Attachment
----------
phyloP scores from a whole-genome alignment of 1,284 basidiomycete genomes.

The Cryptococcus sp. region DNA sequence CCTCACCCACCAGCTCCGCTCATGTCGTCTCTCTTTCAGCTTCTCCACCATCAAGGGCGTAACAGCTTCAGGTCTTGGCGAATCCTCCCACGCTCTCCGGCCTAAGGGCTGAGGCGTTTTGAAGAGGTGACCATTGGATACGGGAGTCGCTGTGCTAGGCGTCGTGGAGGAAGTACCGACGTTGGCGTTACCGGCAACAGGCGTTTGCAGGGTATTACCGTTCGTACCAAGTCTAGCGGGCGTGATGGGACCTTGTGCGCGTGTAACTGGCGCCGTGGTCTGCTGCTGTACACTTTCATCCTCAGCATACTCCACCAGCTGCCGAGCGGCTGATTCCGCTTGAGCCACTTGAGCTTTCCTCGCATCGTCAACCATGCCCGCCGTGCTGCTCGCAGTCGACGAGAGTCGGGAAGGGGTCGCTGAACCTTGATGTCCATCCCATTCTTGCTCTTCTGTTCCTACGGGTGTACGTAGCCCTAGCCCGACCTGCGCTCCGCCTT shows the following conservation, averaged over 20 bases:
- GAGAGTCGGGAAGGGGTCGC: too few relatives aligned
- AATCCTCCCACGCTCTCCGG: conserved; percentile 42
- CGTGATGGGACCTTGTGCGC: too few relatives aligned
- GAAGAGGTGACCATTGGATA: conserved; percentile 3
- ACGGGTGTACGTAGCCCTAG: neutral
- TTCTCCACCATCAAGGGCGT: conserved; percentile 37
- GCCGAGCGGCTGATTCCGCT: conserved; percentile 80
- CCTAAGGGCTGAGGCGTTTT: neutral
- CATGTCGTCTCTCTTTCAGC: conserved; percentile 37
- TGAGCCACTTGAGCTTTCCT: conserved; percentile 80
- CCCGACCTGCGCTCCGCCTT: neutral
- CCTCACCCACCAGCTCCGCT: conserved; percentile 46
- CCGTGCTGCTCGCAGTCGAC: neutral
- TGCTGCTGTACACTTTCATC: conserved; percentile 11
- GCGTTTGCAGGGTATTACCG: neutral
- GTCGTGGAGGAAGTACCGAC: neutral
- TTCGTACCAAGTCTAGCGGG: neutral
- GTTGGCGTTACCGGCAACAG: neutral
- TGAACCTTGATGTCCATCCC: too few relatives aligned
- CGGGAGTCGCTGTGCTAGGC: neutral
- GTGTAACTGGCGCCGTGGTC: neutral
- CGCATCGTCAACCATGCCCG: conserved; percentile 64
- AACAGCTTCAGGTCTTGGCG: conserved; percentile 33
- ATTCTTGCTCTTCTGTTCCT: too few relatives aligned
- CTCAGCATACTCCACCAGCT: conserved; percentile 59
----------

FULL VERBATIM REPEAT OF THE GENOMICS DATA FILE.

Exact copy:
phyloP scores from a whole-genome alignment of 1,284 basidiomycete genomes.

The Cryptococcus sp. region DNA sequence CCTCACCCACCAGCTCCGCTCATGTCGTCTCTCTTTCAGCTTCTCCACCATCAAGGGCGTAACAGCTTCAGGTCTTGGCGAATCCTCCCACGCTCTCCGGCCTAAGGGCTGAGGCGTTTTGAAGAGGTGACCATTGGATACGGGAGTCGCTGTGCTAGGCGTCGTGGAGGAAGTACCGACGTTGGCGTTACCGGCAACAGGCGTTTGCAGGGTATTACCGTTCGTACCAAGTCTAGCGGGCGTGATGGGACCTTGTGCGCGTGTAACTGGCGCCGTGGTCTGCTGCTGTACACTTTCATCCTCAGCATACTCCACCAGCTGCCGAGCGGCTGATTCCGCTTGAGCCACTTGAGCTTTCCTCGCATCGTCAACCATGCCCGCCGTGCTGCTCGCAGTCGACGAGAGTCGGGAAGGGGTCGCTGAACCTTGATGTCCATCCCATTCTTGCTCTTCTGTTCCTACGGGTGTACGTAGCCCTAGCCCGACCTGCGCTCCGCCTT shows the following conservation, averaged over 20 bases:
- GAGAGTCGGGAAGGGGTCGC: too few relatives aligned
- AATCCTCCCACGCTCTCCGG: conserved; percentile 42
- CGTGATGGGACCTTGTGCGC: too few relatives aligned
- GAAGAGGTGACCATTGGATA: conserved; percentile 3
- ACGGGTGTACGTAGCCCTAG: neutral
- TTCTCCACCATCAAGGGCGT: conserved; percentile 37
- GCCGAGCGGCTGATTCCGCT: conserved; percentile 80
- CCTAAGGGCTGAGGCGTTTT: neutral
- CATGTCGTCTCTCTTTCAGC: conserved; percentile 37
- TGAGCCACTTGAGCTTTCCT: conserved; percentile 80
- CCCGACCTGCGCTCCGCCTT: neutral
- CCTCACCCACCAGCTCCGCT: conserved; percentile 46
- CCGTGCTGCTCGCAGTCGAC: neutral
- TGCTGCTGTACACTTTCATC: conserved; percentile 11
- GCGTTTGCAGGGTATTACCG: neutral
- GTCGTGGAGGAAGTACCGAC: neutral
- TTCGTACCAAGTCTAGCGGG: neutral
- GTTGGCGTTACCGGCAACAG: neutral
- TGAACCTTGATGTCCATCCC: too few relatives aligned
- CGGGAGTCGCTGTGCTAGGC: neutral
- GTGTAACTGGCGCCGTGGTC: neutral
- CGCATCGTCAACCATGCCCG: conserved; percentile 64
- AACAGCTTCAGGTCTTGGCG: conserved; percentile 33
- ATTCTTGCTCTTCTGTTCCT: too few relatives aligned
- CTCAGCATACTCCACCAGCT: conserved; percentile 59